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“Glock Switches” and Auto Sears

A closer look at the machine gun conversion devices showing up at crime scenes across the U.S.

Auto sears are devices that convert semi-automatic firearms, which are designed to fire one shot per trigger pull, into fully automatic machine guns, allowing a shooter to continue firing as long as the trigger is depressed and the gun has ammunition. In other words, with an auto sear, someone can fire an entire magazine’s worth of ammunition in mere seconds. Worse yet, auto sears are very easy to manufacture and can even be 3D printed, which is why these components — especially those designed by third parties for Glock pistols, known as “Glock switches” — are showing up at more and more crime scenes around the country.

An ATF agent fires a Glock equipped with a switch and extended magazine
An ATF agent fires a Glock with a switch and an extended magazine. (WCPO 9 News)

Are Auto Sears Legal to Own?

Generally, no. Machine guns, and the parts used to create them, have been highly regulated since the passage of the National Firearms Act (NFA) of 1934. According to 26 U.S. Code § 5845(b), “The term ‘machinegun’ means any weapon which shoots, is designed to shoot, or can be readily restored to shoot, automatically more than one shot, without manual reloading, by a single function of the trigger. The term shall also include the frame or receiver of any such weapon, any part designed and intended solely and exclusively, or combination of parts designed and intended, for use in converting a weapon into a machinegun, and any combination of parts from which a machinegun can be assembled if such parts are in the possession or under the control of a person” (emphasis added).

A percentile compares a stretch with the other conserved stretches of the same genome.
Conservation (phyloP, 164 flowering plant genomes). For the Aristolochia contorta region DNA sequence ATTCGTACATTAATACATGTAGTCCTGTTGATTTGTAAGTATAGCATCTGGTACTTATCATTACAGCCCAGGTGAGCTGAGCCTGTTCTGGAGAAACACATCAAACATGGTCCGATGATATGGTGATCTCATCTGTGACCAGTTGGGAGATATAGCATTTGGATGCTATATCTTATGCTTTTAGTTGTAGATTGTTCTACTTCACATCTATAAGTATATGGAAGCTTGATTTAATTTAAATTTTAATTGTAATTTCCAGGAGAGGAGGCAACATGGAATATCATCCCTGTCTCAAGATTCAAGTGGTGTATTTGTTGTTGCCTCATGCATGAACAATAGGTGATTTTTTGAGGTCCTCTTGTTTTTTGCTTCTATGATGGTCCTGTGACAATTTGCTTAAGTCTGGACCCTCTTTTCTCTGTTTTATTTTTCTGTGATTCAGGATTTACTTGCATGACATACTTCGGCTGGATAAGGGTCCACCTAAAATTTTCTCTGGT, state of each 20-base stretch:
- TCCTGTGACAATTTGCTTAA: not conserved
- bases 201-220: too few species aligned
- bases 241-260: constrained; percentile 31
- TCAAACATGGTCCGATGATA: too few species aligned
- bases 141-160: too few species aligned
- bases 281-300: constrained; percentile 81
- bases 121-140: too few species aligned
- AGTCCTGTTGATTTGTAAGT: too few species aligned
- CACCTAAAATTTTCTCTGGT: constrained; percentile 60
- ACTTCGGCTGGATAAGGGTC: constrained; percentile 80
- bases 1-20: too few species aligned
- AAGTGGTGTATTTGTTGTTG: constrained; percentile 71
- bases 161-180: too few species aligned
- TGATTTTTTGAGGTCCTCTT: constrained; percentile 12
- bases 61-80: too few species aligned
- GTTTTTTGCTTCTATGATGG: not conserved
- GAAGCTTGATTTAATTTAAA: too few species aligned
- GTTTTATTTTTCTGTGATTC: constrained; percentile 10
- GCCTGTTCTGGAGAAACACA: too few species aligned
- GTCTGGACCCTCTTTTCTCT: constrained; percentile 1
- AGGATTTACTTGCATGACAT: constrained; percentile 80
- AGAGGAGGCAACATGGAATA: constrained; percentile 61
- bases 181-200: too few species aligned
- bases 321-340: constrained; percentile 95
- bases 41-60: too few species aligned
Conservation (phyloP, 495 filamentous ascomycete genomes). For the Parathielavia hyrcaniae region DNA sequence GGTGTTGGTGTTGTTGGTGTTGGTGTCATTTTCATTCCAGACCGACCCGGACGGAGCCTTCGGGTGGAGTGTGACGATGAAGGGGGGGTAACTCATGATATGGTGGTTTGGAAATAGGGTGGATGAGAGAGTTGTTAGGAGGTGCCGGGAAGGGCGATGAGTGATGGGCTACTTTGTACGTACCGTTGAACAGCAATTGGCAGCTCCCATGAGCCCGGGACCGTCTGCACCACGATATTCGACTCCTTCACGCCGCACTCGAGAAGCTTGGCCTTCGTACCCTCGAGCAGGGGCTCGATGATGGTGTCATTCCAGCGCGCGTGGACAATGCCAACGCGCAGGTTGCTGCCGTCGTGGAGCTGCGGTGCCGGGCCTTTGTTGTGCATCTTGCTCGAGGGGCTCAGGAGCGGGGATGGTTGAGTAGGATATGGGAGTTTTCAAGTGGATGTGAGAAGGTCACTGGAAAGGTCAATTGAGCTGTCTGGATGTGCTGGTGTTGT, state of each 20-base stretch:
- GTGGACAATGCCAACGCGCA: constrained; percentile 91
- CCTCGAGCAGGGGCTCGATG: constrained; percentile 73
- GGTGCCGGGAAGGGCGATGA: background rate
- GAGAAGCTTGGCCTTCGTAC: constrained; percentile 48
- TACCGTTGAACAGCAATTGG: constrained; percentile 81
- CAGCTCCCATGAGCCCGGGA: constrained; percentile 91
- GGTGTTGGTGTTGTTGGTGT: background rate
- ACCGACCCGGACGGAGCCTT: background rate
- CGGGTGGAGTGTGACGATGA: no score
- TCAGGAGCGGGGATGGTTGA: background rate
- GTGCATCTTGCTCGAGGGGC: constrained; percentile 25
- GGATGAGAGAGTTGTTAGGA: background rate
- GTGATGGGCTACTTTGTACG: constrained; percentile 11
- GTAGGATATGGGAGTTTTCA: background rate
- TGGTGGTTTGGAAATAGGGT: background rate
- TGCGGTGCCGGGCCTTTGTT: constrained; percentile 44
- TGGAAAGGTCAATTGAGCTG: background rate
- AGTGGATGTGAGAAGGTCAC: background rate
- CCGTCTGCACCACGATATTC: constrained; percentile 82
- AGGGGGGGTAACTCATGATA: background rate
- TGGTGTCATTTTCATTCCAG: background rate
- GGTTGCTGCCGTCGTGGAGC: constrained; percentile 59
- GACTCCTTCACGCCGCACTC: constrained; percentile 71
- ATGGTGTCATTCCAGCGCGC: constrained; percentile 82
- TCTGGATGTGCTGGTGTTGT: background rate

Everyday Americans can still legally own machine guns — but only after receiving approval from the Bureau of Alcohol, Tobacco, Firearms and Explosives (ATF). Those who wish to own an NFA item like a machine gun must submit an application with their fingerprints and a passport-style photo, pay a $200 tax stamp, and notify the chief law enforcement officer in their area. After the ATF conducts an enhanced background check that can take several months to a year, the person may purchase and receive the machine gun from a licensed dealer.

However, the Firearms Owners Protection Act (FOPA) of 1986 also prohibits civilians from owning machine guns manufactured after May 19, 1986. (And due to scarcity, machine guns made before that date cost tens of thousands of dollars.) Thus, auto sears, which are relatively recent inventions, are generally illegal to own. Only federally licensed gun makers can produce new machine guns for military and law enforcement entities. Those who are caught with an unregistered machine gun face up to 10 years in prison and a $250,000 fine.

How Glock Switches Work

Glock switches are auto sears designed for use on Glock pistols. They attach to the back of a Glock’s slide and interfere with the internal trigger mechanisms to allow for fully automatic firing. It’s also important to note that these devices are not manufactured by Glock, even if they are branded or referred to as such.

An image showing a Glock switch installed on the back of a Glock's slide.
A switch has been added to this Glock’s slide.

In essence, the switch has a small protrusion called a “disconnector” that holds the Glock’s trigger bar down, allowing the striker to continue firing as the slide reciprocates with recoil. This produces a lot of wear and tear on the pistol’s smaller internal parts because they are not meant for this consistently high rate of fire, at roughly 1,200 rounds per minute.

However, some designs omit the selector entirely and only allow for fully automatic firing. These “backplate” auto sears don’t extend from the rear of the slide, making them harder to recognize.